Updated: February 27, 2021 8:40:10 am
1962 The War In the Hills cast: Abhay Deol, Sumeet Vyas, Mahie Gill
1962 The War In the Hills director: Mahesh Manjrekar
1962 The War In the Hills rating: One star
“Hindi-Cheeni toh bhai bhai hai naa?”
“The. Ab bahut hi jald bye bye hone waale hai”.
This bomb of a dialogue is lobbed at us in the first few minutes of 1962: The War In the Hills. The latest offering from Disney+ Hotstar never really recovers after that. What adds to the bile rising in your throat is the song ‘Mere naan chin-chin-chu’ from the 1958 film Howrah Bridge playing in the background. The show, a regrettably long 10-episode cringefest— which, as the name suggests, is based on the Sino-Indian war of 1962, makes you want to rub your eyes in disbelief and pinch yourself hard, because what we are watching is best described as ‘theatre of the absurd’, sans the literary layers and gravitas.
Set in 1962, just as the 1962 Indo-China war is about to break out, the show pretends to be a period piece, but fails miserably. Abhay Deol plays the protagonist Major Suraj Singh, who commands a C company in the India Army. Mahie Gill is his dutiful wife. We get major flashbacks of Dev D, but there is neither the fireworks nor the worthy performances we saw in the Anurag Kashyap film here.
A chunk of soldiers from Deol’s C Company hail from Rewari, a town in Haryana, and are deployed on the frontline of the Indo-China border. So far, the brief is simple, and the story line defined. But everything else about this Hotstar Special is loud and confusing, and has the quality of a middle-school production. Not that the makers haven’t tried. In fact, they appear to be trying too hard – we get to see the back stories of all the soldiers, there are mentions of PTSD, of love triangles and perils of being a single father. There is a reference to the rigid caste system too!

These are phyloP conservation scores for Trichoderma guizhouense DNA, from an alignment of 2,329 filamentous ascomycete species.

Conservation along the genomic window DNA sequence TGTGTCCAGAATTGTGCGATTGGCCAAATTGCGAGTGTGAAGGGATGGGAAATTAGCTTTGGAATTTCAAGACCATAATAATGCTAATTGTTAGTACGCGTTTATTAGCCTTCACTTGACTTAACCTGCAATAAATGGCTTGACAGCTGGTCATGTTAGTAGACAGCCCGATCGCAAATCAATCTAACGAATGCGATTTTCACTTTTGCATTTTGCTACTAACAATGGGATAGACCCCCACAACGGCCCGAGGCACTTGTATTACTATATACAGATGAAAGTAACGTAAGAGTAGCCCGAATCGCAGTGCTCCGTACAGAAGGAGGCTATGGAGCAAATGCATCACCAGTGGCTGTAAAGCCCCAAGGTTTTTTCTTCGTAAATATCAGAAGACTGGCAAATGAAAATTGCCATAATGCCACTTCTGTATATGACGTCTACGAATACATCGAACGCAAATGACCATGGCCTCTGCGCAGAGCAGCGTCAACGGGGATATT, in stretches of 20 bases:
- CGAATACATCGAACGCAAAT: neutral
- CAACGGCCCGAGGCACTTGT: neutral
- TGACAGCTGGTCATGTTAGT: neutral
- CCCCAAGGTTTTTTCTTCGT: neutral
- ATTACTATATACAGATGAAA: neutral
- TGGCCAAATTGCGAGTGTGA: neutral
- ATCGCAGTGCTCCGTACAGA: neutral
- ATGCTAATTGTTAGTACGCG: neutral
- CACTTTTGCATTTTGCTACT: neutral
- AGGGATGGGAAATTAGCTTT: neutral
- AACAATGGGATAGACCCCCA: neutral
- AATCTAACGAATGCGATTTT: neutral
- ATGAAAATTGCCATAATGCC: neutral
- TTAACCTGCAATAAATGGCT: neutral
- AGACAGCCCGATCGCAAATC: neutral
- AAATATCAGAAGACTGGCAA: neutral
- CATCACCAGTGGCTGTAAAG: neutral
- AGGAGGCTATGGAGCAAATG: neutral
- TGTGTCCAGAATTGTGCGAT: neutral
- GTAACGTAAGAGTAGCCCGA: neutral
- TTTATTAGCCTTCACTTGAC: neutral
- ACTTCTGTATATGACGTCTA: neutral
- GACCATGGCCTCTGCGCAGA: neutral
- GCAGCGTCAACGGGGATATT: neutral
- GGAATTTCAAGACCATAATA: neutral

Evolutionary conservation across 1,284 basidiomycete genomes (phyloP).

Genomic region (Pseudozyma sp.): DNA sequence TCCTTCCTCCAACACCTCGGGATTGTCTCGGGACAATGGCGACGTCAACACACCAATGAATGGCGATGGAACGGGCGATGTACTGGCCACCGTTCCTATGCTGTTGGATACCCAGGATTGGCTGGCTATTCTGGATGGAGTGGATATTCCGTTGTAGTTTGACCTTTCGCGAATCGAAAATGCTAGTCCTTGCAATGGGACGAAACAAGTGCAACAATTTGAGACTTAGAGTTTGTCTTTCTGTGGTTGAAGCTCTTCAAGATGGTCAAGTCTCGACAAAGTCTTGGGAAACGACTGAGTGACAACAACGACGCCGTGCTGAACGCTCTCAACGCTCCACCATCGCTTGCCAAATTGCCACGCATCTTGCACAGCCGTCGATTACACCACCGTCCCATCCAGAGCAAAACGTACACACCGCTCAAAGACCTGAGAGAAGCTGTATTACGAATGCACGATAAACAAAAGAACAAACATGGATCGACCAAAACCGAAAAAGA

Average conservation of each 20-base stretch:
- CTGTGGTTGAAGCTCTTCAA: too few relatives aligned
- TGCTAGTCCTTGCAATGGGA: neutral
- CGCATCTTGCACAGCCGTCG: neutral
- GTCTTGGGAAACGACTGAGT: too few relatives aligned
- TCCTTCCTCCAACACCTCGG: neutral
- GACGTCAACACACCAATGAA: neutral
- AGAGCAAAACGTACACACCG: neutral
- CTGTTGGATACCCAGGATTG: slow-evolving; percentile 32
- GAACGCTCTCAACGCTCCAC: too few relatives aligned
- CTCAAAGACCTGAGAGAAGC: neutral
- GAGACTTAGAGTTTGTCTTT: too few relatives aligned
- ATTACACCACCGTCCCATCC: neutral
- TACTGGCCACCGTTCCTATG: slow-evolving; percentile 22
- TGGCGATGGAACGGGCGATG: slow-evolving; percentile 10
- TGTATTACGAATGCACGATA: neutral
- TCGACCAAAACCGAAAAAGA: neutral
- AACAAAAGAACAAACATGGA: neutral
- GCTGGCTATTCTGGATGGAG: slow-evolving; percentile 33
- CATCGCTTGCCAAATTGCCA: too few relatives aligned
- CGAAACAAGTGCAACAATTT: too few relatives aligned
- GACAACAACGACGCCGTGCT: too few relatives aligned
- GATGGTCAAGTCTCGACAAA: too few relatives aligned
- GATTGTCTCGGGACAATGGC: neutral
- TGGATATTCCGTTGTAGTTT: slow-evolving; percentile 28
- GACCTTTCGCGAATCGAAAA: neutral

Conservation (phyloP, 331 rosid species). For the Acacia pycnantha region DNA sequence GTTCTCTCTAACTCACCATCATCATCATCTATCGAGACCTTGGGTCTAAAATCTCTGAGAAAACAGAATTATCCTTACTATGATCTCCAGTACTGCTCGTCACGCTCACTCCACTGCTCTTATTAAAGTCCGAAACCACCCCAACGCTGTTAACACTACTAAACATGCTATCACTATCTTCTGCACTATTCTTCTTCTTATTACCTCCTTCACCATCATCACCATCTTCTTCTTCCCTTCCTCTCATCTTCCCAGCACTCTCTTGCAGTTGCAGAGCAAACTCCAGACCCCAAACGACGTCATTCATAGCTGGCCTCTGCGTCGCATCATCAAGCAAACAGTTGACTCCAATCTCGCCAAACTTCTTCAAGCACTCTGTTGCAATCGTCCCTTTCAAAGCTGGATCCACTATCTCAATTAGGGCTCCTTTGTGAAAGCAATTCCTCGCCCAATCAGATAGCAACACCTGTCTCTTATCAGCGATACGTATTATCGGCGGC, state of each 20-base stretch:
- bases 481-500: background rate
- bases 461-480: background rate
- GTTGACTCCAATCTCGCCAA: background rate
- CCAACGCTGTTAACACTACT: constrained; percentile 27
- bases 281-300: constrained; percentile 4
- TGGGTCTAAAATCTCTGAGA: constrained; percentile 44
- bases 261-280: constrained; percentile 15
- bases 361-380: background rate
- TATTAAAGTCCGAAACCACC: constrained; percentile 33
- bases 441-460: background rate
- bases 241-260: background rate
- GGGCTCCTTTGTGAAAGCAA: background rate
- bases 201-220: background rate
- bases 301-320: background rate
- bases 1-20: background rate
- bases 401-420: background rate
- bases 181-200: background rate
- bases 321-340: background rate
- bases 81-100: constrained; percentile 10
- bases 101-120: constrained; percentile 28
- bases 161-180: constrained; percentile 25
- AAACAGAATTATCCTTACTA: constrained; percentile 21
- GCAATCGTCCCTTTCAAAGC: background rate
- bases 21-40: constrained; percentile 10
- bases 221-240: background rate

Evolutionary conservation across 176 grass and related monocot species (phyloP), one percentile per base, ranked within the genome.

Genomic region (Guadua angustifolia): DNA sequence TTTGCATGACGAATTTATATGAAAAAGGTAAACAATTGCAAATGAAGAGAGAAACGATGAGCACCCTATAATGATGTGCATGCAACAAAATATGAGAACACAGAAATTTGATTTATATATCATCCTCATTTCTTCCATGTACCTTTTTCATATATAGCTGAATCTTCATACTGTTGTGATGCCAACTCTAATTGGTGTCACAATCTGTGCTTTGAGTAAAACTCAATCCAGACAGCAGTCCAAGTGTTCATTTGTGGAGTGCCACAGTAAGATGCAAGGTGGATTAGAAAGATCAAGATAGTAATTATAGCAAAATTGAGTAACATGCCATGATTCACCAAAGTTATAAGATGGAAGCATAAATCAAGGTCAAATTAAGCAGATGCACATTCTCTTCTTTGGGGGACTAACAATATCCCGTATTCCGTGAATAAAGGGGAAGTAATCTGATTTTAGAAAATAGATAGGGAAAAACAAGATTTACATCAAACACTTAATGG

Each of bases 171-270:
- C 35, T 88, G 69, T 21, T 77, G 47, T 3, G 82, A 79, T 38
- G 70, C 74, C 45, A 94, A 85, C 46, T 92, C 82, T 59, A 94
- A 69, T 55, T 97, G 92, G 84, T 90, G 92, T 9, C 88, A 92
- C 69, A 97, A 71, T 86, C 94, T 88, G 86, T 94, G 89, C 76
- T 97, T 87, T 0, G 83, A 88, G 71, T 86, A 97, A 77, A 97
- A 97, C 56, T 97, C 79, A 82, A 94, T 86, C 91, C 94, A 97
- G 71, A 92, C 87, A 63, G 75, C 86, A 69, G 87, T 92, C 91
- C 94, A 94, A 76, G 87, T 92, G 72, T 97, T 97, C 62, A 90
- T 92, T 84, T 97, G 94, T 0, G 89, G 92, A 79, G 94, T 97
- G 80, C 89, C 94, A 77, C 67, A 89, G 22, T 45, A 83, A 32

However, nothing can salvage this travesty. Numerous times during the war, stagey meetings take place between the defence minister, senior Army brass and Prime Minister Jawaharlal Nehru where they worry about how winter will play the defining card in the war. Nobody seems to remember this, however, in the badly shot climax where soldiers give no intimation that they are fighting in chilling cold.
Maybe it was the current anti-China sentiment that egged on the makers to go ahead with the project. Developments in Doklam, Pangong Lake and the Chinese presence in certain parts of the country have been doing the rounds of primetime news for a while. Ali Express, TikTok and their ilk have disappeared from the Indian digital landscape, Covid-19 did nothing to alleviate the anti-China sentiment, in fact globally we saw a resurgence of hate crimes and hate speech against East Asians. The makers fail to capitalise on the opportunity though – there is merely a suspicion of a script and accomplished actors sleepwalk their way to the 10-episode finishline.
Arif Zakaria plays Nehru, replete with the sherwani and the red rose tucked in. We meet a young Indira as well, as they discuss India’s Forward Policy against China. Then there is Meiyang Chang who plays a PLA officer with a golden heart and who fights the war with honour. Save some eye-rolls for Rimpa too, a nomadic, Ladakhi local who magically appears at places where significant military moments are happening.
What we really want to know is, what made Abhay Deol say yes to the project? And even Sumeet Vyas, the darling of the OTT space, what made him play that cliched character of a single father?
Well, we suffered through 1962: The War In the Hills, so you don’t have to.
📣 The Indian Express is now on Telegram. Click here to join our channel (@indianexpress) and stay updated with the latest headlines
- The Indian Express website has been rated GREEN for its credibility and trustworthiness by Newsguard, a global service that rates news sources for their journalistic standards.